Important: Chrome will be removing support for Chrome Apps on Windows, Mac, and Linux. Chrome OS will continue to support Chrome Apps. Additionally, Chrome and the Web Store will continue to support extensions on all platforms. Read the announcement and learn more about migrating your app.

Event Pages

A common need for apps and extensions is to have a single long-running script to manage some task or state. Event pages to the rescue. Event pages are loaded only when they are needed. When the event page is not actively doing something, it is unloaded, freeing memory and other system resources.

Chrome Apps always use event pages instead of background pages. It is not possible for a Chrome App to have a persistent background page.

Event pages are available in the stable channel as of Chrome 22, and the performance advantages are significant, especially on low-power devices. Please prefer them to persistent background pages whenever possible for new development and begin migrating existing background pages to this new model.


Register your event page in the extension manifest:

  "name": "My app",
  "app": {
    "background": {
      "scripts": ["eventPage.js"]


The event page is loaded when it is "needed", and unloaded when it goes idle again. Here are some examples of things that will cause the event page to load:

  • The app or extension is first installed or is updated to a new version (in order to register for events).
  • The event page was listening for an event, and the event is dispatched.
  • A content script or other extension sends a message.
  • Another view in the extension (for example, a popup) calls runtime.getBackgroundPage.

Once it has been loaded, the event page will stay running as long as it is active (for example, calling an extension API or issuing a network request). Additionally, the event page will not unload until all visible views (for example, popup windows) are closed and all message ports are closed. Note that opening a view does not cause the event page to load, but only prevents it from closing once loaded.

Make sure your event page closes as soon as the event that opened it is processed. You can observe the lifetime of your event page by opening Chrome's task manager. You can see when your event page loads and unloads by observing when an entry for your extension appears in the list of processes.

Once the event page has been idle a short time (a few seconds), the runtime.onSuspend event is dispatched. The event page has a few more seconds to handle this event before it is forcibly unloaded. If during this time an event occurs which would normally cause the event page to be loaded, the suspend is canceled and the runtime.onSuspendCanceled event is dispatched.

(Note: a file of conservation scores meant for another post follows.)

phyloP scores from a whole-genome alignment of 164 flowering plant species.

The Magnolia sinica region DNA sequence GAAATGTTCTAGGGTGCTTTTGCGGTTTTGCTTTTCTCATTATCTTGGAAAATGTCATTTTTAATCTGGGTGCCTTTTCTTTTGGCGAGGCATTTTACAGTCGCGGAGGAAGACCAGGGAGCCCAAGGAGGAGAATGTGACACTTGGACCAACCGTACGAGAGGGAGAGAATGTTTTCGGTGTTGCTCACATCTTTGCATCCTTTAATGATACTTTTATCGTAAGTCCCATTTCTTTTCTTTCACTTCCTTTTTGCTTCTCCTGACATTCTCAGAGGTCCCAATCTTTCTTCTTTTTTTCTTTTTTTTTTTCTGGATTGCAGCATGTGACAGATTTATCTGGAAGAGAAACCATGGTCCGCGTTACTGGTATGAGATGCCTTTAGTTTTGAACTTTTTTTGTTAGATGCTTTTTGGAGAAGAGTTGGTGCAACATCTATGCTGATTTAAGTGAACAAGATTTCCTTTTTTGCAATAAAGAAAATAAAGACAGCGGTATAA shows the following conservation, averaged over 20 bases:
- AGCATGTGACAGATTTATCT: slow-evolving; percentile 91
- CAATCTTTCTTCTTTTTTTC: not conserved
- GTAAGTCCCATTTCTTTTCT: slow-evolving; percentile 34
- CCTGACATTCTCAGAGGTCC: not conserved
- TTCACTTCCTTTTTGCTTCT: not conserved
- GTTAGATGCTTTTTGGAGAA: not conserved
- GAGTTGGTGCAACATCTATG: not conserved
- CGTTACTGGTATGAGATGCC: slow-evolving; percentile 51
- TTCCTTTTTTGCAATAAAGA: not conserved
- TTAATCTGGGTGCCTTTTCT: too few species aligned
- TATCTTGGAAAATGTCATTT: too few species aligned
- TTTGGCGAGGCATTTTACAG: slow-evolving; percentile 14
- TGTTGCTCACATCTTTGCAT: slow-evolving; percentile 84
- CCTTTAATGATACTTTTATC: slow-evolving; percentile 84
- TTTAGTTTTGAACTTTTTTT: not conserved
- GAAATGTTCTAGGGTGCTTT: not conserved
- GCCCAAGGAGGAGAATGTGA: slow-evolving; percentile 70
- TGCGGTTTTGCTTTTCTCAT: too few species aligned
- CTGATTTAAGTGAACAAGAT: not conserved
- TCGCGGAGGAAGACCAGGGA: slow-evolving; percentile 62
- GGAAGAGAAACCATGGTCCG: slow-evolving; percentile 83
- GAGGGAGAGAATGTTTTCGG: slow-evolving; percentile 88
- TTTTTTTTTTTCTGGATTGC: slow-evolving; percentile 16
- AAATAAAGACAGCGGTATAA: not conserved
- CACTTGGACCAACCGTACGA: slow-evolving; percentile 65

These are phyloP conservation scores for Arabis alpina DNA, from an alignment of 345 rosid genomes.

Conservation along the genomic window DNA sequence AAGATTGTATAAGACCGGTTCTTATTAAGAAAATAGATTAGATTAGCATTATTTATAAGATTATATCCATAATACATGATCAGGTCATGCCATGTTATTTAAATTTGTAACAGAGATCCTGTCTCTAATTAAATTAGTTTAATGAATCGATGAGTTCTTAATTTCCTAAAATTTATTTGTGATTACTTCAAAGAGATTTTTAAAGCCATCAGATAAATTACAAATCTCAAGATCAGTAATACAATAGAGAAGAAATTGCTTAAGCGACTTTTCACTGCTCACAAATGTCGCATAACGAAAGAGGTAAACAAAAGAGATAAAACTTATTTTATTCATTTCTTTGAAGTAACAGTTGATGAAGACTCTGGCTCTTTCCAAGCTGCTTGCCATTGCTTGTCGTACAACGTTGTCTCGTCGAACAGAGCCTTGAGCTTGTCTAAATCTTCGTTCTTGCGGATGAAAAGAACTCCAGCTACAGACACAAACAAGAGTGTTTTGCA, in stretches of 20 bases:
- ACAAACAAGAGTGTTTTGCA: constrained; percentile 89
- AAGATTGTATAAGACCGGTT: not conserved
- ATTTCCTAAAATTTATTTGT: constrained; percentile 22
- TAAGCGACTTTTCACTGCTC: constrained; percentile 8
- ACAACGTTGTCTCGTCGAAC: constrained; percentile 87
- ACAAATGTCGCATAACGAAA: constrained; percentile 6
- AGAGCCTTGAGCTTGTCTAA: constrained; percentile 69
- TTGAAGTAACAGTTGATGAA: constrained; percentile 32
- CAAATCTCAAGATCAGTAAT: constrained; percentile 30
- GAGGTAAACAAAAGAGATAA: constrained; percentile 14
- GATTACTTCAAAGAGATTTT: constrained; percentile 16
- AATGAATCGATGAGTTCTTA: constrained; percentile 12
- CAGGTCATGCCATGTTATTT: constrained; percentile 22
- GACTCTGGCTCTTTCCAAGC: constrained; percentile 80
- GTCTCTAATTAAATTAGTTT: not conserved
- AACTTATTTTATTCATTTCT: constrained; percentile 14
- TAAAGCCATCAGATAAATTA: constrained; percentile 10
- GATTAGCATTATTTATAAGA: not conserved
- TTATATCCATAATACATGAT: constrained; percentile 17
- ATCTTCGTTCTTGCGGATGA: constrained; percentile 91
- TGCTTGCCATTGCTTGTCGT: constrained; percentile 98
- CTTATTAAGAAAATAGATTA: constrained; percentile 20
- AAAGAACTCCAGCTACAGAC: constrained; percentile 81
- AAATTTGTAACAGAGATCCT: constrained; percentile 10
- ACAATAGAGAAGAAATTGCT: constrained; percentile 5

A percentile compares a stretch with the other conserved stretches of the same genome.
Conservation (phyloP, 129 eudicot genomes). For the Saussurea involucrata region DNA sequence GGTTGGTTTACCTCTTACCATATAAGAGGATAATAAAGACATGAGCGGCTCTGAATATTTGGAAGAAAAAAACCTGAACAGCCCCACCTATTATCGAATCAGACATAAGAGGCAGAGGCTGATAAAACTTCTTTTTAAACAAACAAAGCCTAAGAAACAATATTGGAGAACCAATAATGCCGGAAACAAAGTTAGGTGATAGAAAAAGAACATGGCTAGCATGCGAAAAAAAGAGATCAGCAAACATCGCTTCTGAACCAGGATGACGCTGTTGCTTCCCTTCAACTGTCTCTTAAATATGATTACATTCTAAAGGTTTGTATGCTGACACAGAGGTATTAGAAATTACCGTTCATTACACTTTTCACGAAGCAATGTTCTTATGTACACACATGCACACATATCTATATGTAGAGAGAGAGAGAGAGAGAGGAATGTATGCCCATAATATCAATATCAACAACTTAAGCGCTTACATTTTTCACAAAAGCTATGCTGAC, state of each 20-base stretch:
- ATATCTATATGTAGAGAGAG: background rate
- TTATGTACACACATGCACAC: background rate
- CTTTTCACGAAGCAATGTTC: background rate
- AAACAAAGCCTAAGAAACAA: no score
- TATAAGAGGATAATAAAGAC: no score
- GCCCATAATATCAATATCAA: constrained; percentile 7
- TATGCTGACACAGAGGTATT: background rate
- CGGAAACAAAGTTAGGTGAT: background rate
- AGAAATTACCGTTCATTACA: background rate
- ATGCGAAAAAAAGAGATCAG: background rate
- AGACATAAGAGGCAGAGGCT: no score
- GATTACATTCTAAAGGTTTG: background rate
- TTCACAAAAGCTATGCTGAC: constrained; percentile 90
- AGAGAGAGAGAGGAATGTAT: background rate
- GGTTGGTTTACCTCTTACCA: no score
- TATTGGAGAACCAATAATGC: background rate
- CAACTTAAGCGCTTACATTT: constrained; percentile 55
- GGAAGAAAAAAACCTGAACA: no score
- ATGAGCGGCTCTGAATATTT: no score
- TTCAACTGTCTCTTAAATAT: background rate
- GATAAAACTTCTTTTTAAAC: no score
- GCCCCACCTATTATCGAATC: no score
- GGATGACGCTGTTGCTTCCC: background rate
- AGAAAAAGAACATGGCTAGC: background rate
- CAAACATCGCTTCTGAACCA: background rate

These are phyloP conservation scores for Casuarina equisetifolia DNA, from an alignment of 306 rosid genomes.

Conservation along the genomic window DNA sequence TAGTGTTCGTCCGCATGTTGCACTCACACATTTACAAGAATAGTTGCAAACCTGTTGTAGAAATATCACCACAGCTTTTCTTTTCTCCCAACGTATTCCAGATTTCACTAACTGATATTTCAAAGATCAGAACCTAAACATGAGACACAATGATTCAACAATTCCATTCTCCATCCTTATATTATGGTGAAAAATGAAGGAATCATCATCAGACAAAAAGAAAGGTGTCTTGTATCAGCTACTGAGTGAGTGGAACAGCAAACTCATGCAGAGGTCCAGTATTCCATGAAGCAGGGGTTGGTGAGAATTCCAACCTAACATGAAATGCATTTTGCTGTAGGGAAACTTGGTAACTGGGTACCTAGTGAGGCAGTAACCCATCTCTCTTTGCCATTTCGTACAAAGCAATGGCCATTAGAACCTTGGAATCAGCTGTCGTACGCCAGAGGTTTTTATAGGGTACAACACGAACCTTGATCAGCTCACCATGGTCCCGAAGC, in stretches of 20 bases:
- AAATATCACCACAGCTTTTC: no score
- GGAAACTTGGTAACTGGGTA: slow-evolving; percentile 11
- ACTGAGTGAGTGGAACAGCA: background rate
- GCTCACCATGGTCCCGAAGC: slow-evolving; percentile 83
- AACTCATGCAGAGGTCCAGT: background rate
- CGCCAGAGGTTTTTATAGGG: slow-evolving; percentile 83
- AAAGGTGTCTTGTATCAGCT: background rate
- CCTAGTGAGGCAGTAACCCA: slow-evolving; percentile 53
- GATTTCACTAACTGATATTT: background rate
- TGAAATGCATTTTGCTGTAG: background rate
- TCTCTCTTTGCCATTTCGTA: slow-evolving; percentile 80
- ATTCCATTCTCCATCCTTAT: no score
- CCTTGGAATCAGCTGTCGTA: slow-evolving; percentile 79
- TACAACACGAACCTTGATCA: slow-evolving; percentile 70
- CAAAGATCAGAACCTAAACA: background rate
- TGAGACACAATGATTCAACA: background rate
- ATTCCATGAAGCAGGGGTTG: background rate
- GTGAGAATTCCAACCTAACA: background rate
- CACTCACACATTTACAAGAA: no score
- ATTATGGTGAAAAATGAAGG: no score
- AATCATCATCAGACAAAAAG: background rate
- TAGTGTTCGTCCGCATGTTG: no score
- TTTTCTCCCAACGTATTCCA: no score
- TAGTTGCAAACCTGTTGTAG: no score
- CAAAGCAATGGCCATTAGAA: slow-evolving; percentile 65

Event registration

Chrome keeps track of events that an app or extension has added listeners for. When it dispatches such an event, the event page is loaded. Conversely, if the app or extension removes all of its listeners for an event by calling removeListener, Chrome will no longer load its event page for that event.

Because the listeners themselves only exist in the context of the event page, you must use addListener each time the event page loads; only doing so at runtime.onInstalled by itself is insufficient.

For an example of event registration in action, you can view the Google Mail Checker extension.

Best practices when using event pages

Keep these tips in mind when using event pages to avoid common subtle pitfalls.

  1. Register to receive any events your extension is interested in each time the event page is loaded. The event page will be loaded once for each new version of your extension. After that it will only be loaded to deliver events you have registered for. This generally means that your event listeners should be added at the top level scope of the event page, otherwise they may not be available when the event page reloads.
  2. If you need to do some initialization when your extension is installed or upgraded, listen to the runtime.onInstalled event. This is a good place to register for declarativeWebRequest rules, contextMenu entries, and other such one-time initialization.
  3. If you need to keep runtime state in memory throughout a browser session, use the storage API or IndexedDB. Since the event page does not stay loaded for long, you can no longer rely on global variables for runtime state.
  4. Listen to the runtime.onSuspend event if you need to do last second cleanup before your event page is shut down. However, we recommend persisting periodically instead. That way if your extension crashes without receiving onSuspend, no data will typically be lost.
  5. If you're using message passing, be sure to close unused message ports. The event page will not shut down until all message ports are closed.
  6. If you're using the context menus API, pass a string id parameter to contextMenus.create, and use the contextMenus.onClicked callback instead of an onclick parameter to contextMenus.create.
  7. Remember to test that your event page works properly when it is unloaded and then reloaded, which only happens after several seconds of inactivity. Common mistakes include doing unnecessary work at page load time (when it should only be done when the extension is installed); setting an alarm at page load time (which resets any previous alarm); or not adding event listeners at page load time.